TOKYO (Reuters) - Japanese shares powered to nearly 5-year highs and determined sellers just failed to breach the symbolic 100 yen/dollar level on Monday, even though the Bank of Japan's bold reflationary plans were endorsed by the Group of 20 gatherings in Washington.
While oil and gold rebounded after last week's a sharp sell-off, investors remained wary of volatility due to uncertain global growth prospects, hitting industrial metals such as copper.
European stock markets were seen recovering, with financial spreadbetters predicting London's FTSE 100, Paris's CAC-40 and Frankfurt's DAX would open between 0.4 to 0.8 percent higher.
U.S. stock futures were up 0.5 percent to suggest a firm Wall Street open.
In a communique after a two-day meeting on Friday, the G20 simply said it would be "mindful" of possible side-effects from extended periods of monetary stimulus, without singling out Japan as some had feared.
Japan's central bank governor and finance minister reiterated on Monday that the G20 countries accepted that Japan's monetary easing is not aimed at weakening the yen.
"Following the G20, players feel comfortable selling the yen further, and it is just a matter of timing when the symbolic 100 yen level is hit," said Yuji Saito, director of foreign exchange at Credit Agricole in Tokyo.
The dollar was at 99.71 yen, off an intraday high of 99.89, just below a four-year peak of 99.95 hit on April 11. If heavy option barriers lined up around 100 yen to the dollar were to be broken, it could trigger stop-loss buying and lift the dollar up to the next target, a 2009 high of 101.45, he said.
With the euro zone economy looking fragile, the U.S. dollar looked set to strengthen relative to other major currencies. How far that would go depended on U.S. economic data rather than factors from Japan, Saito added.
Japan's Nikkei stock average surged as much as 2.2 percent to nearly five-year highs, cheering the G20 outcome as a clear trend for the yen to weaken -- improving prospects for Japanese corporate earnings.
The rest of Asia fared far less well, with the MSCI's broadest index of Asia-Pacific shares outside Japan inching up 0.2 percent, wary of this week's data from China and the United States.
Australian shares rose 0.5 percent while South Korean shares advanced 0.7 percent.
"Investors are heading into this week cautiously, as the market lacks a clear direction for the moment," said Biyi Cheng, head of dealing Asia Pacific at City Index in Sydney.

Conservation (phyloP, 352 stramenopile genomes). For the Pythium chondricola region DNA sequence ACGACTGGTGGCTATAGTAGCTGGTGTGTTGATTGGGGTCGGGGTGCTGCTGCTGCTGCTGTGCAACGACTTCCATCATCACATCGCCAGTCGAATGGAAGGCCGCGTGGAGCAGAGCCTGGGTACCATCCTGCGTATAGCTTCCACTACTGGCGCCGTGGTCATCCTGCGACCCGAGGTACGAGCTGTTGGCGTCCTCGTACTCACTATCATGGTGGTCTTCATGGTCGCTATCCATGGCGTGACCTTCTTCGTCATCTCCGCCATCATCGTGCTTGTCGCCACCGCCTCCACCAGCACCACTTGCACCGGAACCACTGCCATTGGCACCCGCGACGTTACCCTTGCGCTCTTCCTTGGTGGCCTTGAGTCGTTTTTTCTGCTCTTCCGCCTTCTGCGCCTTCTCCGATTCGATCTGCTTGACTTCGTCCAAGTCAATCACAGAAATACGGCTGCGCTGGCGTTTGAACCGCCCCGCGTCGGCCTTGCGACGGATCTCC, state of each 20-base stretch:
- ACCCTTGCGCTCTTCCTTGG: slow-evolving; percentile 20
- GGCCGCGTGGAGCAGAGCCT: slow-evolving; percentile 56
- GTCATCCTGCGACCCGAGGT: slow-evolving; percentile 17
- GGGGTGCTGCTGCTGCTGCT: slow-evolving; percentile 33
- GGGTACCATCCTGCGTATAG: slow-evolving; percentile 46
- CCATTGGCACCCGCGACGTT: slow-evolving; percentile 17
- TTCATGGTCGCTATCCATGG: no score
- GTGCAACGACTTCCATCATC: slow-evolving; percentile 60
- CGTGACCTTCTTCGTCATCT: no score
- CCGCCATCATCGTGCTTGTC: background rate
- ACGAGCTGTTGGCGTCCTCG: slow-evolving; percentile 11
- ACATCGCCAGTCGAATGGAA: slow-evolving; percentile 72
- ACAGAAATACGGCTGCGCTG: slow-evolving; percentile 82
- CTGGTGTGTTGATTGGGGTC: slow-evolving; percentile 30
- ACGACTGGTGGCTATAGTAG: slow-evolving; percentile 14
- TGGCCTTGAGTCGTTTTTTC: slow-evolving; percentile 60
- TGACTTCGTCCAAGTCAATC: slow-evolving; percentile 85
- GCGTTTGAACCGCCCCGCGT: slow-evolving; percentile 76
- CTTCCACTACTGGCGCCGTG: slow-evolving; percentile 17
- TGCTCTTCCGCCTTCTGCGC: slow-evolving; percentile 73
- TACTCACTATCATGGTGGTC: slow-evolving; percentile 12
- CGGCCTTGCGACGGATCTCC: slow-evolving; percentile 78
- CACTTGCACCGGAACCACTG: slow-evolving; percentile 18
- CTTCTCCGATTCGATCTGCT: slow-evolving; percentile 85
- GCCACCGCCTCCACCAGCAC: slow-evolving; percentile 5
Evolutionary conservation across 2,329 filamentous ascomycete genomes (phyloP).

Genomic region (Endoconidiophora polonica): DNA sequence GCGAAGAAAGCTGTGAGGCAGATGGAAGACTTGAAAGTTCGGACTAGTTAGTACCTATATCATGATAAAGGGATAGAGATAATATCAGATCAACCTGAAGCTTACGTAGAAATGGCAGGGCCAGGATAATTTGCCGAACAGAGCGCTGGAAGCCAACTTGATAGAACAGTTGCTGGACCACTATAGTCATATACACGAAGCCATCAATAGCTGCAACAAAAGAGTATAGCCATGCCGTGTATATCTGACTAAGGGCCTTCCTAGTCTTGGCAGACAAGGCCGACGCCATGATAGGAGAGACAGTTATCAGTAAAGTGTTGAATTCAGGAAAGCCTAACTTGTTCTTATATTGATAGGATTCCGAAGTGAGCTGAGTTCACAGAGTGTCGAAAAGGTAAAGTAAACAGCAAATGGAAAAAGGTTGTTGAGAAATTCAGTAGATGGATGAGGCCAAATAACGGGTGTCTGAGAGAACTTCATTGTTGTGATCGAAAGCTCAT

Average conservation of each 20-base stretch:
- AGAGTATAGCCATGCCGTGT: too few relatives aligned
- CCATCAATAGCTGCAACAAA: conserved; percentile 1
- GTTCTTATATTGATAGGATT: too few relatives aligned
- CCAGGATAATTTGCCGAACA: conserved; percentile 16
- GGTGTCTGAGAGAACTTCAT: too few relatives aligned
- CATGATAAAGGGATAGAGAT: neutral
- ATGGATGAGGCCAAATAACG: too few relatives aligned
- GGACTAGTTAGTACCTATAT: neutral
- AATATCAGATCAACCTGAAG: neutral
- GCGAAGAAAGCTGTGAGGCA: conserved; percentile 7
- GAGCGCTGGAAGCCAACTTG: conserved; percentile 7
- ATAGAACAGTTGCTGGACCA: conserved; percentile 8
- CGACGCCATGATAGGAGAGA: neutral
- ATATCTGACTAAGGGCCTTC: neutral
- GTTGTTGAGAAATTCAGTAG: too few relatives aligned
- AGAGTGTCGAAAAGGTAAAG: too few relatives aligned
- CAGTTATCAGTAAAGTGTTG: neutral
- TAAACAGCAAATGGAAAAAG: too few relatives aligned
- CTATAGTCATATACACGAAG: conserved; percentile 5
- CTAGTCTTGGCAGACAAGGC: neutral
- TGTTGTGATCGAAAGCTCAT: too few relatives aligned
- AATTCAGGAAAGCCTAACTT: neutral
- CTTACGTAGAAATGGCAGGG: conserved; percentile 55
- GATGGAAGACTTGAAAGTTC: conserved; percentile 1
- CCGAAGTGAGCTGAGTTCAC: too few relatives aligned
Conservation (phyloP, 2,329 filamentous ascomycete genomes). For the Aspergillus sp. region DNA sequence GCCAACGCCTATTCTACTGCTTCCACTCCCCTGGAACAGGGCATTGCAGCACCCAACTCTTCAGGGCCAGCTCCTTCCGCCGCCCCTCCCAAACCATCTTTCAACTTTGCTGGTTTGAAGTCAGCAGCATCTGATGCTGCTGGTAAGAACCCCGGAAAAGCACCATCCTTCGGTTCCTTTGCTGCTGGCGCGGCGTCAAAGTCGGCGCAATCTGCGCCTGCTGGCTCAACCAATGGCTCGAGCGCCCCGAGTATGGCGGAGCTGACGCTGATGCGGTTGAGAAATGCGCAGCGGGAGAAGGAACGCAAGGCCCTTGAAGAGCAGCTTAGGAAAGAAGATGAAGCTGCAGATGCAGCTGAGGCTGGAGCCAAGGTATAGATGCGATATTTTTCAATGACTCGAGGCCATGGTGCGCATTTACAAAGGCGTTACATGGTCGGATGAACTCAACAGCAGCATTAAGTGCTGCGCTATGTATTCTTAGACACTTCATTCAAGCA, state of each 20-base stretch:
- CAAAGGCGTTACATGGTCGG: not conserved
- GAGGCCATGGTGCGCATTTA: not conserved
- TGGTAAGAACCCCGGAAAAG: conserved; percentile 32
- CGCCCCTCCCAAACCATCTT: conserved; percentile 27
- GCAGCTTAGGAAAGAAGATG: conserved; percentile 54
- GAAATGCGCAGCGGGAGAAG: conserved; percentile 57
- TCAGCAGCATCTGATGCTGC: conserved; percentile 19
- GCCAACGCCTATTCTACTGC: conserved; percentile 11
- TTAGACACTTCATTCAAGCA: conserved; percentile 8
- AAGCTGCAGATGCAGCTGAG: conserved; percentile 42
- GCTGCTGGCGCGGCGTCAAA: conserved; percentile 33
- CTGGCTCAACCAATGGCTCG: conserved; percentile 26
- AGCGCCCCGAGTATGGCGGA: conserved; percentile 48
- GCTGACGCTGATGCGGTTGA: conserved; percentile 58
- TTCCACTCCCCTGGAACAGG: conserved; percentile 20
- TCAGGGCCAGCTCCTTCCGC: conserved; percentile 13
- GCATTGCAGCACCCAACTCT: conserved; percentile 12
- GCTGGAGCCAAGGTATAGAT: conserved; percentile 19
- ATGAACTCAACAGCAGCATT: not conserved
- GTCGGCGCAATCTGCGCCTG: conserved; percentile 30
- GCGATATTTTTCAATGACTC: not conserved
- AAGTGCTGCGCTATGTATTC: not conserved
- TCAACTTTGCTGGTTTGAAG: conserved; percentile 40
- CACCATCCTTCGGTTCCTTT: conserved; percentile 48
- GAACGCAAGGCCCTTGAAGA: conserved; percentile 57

FISCAL STRAINS HURT GROWTH
Finance leaders of the G20 advanced and emerging economies also edged away from a long-running drive toward official austerity in rich nations, rejecting the idea of setting hard targets for reducing national debt, revealing their worries over a sluggish global recovery.
That concern was highlighted on Saturday when the International Monetary Fund's steering committee said at the end of its spring meetings that monetary policy alone was not enough to restore confidence. It urged countries to take extra measures to reinvigorate growth and create jobs.
Commodities recovered some ground after last week's sharp sell-offs, but markets may remain vulnerable ahead of China's HSBC flash manufacturing PMI for April due on Tuesday.
"We have our doubts whether this rebound can continue much further in the absence of good economic data. In this context, US economic numbers including Q1 GDP data will be watched very closely this week," Credit Suisse said in a research note.
U.S. crude rose 0.6 percent to $88.51 a barrel and Brent crude rose 0.3 percent to recover $99.96.
London copper fell 0.9 percent to $6,924 a tonne.
Gold rose more than 1 percent, pushing cash bullion up as high as $1,423.81 an ounce, well two-year low of $1,321.35 touched last week.
U.S. gold futures rose as high as $1,423.80, but sentiment remains shaky after steady outflows from exchange-traded funds trimmed holdings to their lowest in three years.
The euro inched down 0.1 percent to $1.3066, under pressure a batch of euro zone economic reports due this week, including consumer confidence later on Monday and the purchasing managers' index on Tuesday.
Italy's re-election of a president on Saturday has raised the prospect of an end to the two months of political stalemate that followed a general election, helping to give some support to the euro.
(Additional reporting by Maggie Lu Yueyang in Sydney and Melanie Burton in Singapore; Editing by Eric Meijer)
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